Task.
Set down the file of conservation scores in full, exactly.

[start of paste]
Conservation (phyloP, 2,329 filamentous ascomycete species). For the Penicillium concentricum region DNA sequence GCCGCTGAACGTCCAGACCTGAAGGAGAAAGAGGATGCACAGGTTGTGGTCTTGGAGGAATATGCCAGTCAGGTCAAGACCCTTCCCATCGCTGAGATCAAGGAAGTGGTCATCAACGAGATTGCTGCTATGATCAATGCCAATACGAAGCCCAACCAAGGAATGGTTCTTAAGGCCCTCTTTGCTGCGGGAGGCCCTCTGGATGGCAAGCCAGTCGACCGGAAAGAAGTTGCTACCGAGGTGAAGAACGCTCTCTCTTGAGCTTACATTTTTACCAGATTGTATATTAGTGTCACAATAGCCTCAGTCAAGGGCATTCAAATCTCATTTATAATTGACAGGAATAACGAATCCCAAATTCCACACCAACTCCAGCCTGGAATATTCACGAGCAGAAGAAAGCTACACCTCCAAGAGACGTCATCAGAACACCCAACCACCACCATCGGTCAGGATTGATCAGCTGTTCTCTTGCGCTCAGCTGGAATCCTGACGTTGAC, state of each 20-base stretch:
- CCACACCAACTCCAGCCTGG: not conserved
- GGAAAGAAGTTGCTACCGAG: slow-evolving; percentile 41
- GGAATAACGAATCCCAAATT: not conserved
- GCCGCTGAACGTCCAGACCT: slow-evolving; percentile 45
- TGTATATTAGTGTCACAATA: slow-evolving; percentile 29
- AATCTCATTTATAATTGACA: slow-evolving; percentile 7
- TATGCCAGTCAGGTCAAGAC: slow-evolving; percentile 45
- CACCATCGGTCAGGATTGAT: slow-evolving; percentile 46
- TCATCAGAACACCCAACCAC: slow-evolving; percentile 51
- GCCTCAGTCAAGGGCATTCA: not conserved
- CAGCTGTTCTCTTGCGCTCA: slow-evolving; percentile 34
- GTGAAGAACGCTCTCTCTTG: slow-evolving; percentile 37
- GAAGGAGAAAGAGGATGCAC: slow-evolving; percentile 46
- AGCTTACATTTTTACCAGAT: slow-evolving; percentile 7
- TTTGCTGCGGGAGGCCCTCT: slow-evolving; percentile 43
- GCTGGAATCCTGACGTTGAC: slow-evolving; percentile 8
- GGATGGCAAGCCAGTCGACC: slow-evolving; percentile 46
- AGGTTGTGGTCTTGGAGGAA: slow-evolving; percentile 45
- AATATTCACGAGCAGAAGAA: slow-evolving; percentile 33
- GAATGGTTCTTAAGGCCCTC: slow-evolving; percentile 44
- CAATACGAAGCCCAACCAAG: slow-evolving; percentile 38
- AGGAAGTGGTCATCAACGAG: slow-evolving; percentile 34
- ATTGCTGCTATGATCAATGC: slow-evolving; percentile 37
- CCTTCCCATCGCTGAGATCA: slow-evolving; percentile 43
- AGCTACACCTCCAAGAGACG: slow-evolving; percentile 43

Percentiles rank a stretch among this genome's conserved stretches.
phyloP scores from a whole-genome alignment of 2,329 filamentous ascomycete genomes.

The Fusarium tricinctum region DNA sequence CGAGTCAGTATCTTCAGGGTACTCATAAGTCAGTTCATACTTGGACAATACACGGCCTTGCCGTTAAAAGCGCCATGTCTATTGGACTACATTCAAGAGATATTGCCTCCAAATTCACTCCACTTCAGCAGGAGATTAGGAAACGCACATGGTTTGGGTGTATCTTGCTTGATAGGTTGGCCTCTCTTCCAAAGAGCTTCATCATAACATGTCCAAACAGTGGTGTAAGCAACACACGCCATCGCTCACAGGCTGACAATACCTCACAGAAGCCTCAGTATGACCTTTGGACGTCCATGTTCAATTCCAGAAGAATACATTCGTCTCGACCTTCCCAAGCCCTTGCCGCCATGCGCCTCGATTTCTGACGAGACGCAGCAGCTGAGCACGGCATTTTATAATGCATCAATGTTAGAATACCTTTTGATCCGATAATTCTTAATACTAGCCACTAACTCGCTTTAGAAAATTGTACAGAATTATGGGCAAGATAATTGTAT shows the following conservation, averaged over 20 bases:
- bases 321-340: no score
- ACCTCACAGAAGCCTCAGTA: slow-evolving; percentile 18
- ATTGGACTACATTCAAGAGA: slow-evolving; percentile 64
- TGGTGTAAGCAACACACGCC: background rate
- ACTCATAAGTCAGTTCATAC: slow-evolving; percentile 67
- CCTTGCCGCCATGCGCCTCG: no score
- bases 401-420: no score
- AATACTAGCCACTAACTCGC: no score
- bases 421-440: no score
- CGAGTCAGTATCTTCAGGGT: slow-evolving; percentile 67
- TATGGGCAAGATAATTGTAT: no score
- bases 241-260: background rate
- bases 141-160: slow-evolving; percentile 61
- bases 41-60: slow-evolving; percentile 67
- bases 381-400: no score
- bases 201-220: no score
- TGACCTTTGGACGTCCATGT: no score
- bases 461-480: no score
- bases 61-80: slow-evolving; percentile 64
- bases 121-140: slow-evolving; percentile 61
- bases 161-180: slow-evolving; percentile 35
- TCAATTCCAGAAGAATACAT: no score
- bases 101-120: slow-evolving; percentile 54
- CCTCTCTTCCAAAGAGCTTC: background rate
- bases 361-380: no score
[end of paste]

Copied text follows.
Conservation (phyloP, 2,329 filamentous ascomycete species). For the Penicillium concentricum region DNA sequence GCCGCTGAACGTCCAGACCTGAAGGAGAAAGAGGATGCACAGGTTGTGGTCTTGGAGGAATATGCCAGTCAGGTCAAGACCCTTCCCATCGCTGAGATCAAGGAAGTGGTCATCAACGAGATTGCTGCTATGATCAATGCCAATACGAAGCCCAACCAAGGAATGGTTCTTAAGGCCCTCTTTGCTGCGGGAGGCCCTCTGGATGGCAAGCCAGTCGACCGGAAAGAAGTTGCTACCGAGGTGAAGAACGCTCTCTCTTGAGCTTACATTTTTACCAGATTGTATATTAGTGTCACAATAGCCTCAGTCAAGGGCATTCAAATCTCATTTATAATTGACAGGAATAACGAATCCCAAATTCCACACCAACTCCAGCCTGGAATATTCACGAGCAGAAGAAAGCTACACCTCCAAGAGACGTCATCAGAACACCCAACCACCACCATCGGTCAGGATTGATCAGCTGTTCTCTTGCGCTCAGCTGGAATCCTGACGTTGAC, state of each 20-base stretch:
- CCACACCAACTCCAGCCTGG: not conserved
- GGAAAGAAGTTGCTACCGAG: slow-evolving; percentile 41
- GGAATAACGAATCCCAAATT: not conserved
- GCCGCTGAACGTCCAGACCT: slow-evolving; percentile 45
- TGTATATTAGTGTCACAATA: slow-evolving; percentile 29
- AATCTCATTTATAATTGACA: slow-evolving; percentile 7
- TATGCCAGTCAGGTCAAGAC: slow-evolving; percentile 45
- CACCATCGGTCAGGATTGAT: slow-evolving; percentile 46
- TCATCAGAACACCCAACCAC: slow-evolving; percentile 51
- GCCTCAGTCAAGGGCATTCA: not conserved
- CAGCTGTTCTCTTGCGCTCA: slow-evolving; percentile 34
- GTGAAGAACGCTCTCTCTTG: slow-evolving; percentile 37
- GAAGGAGAAAGAGGATGCAC: slow-evolving; percentile 46
- AGCTTACATTTTTACCAGAT: slow-evolving; percentile 7
- TTTGCTGCGGGAGGCCCTCT: slow-evolving; percentile 43
- GCTGGAATCCTGACGTTGAC: slow-evolving; percentile 8
- GGATGGCAAGCCAGTCGACC: slow-evolving; percentile 46
- AGGTTGTGGTCTTGGAGGAA: slow-evolving; percentile 45
- AATATTCACGAGCAGAAGAA: slow-evolving; percentile 33
- GAATGGTTCTTAAGGCCCTC: slow-evolving; percentile 44
- CAATACGAAGCCCAACCAAG: slow-evolving; percentile 38
- AGGAAGTGGTCATCAACGAG: slow-evolving; percentile 34
- ATTGCTGCTATGATCAATGC: slow-evolving; percentile 37
- CCTTCCCATCGCTGAGATCA: slow-evolving; percentile 43
- AGCTACACCTCCAAGAGACG: slow-evolving; percentile 43

Percentiles rank a stretch among this genome's conserved stretches.
phyloP scores from a whole-genome alignment of 2,329 filamentous ascomycete genomes.

The Fusarium tricinctum region DNA sequence CGAGTCAGTATCTTCAGGGTACTCATAAGTCAGTTCATACTTGGACAATACACGGCCTTGCCGTTAAAAGCGCCATGTCTATTGGACTACATTCAAGAGATATTGCCTCCAAATTCACTCCACTTCAGCAGGAGATTAGGAAACGCACATGGTTTGGGTGTATCTTGCTTGATAGGTTGGCCTCTCTTCCAAAGAGCTTCATCATAACATGTCCAAACAGTGGTGTAAGCAACACACGCCATCGCTCACAGGCTGACAATACCTCACAGAAGCCTCAGTATGACCTTTGGACGTCCATGTTCAATTCCAGAAGAATACATTCGTCTCGACCTTCCCAAGCCCTTGCCGCCATGCGCCTCGATTTCTGACGAGACGCAGCAGCTGAGCACGGCATTTTATAATGCATCAATGTTAGAATACCTTTTGATCCGATAATTCTTAATACTAGCCACTAACTCGCTTTAGAAAATTGTACAGAATTATGGGCAAGATAATTGTAT shows the following conservation, averaged over 20 bases:
- bases 321-340: no score
- ACCTCACAGAAGCCTCAGTA: slow-evolving; percentile 18
- ATTGGACTACATTCAAGAGA: slow-evolving; percentile 64
- TGGTGTAAGCAACACACGCC: background rate
- ACTCATAAGTCAGTTCATAC: slow-evolving; percentile 67
- CCTTGCCGCCATGCGCCTCG: no score
- bases 401-420: no score
- AATACTAGCCACTAACTCGC: no score
- bases 421-440: no score
- CGAGTCAGTATCTTCAGGGT: slow-evolving; percentile 67
- TATGGGCAAGATAATTGTAT: no score
- bases 241-260: background rate
- bases 141-160: slow-evolving; percentile 61
- bases 41-60: slow-evolving; percentile 67
- bases 381-400: no score
- bases 201-220: no score
- TGACCTTTGGACGTCCATGT: no score
- bases 461-480: no score
- bases 61-80: slow-evolving; percentile 64
- bases 121-140: slow-evolving; percentile 61
- bases 161-180: slow-evolving; percentile 35
- TCAATTCCAGAAGAATACAT: no score
- bases 101-120: slow-evolving; percentile 54
- CCTCTCTTCCAAAGAGCTTC: background rate
- bases 361-380: no score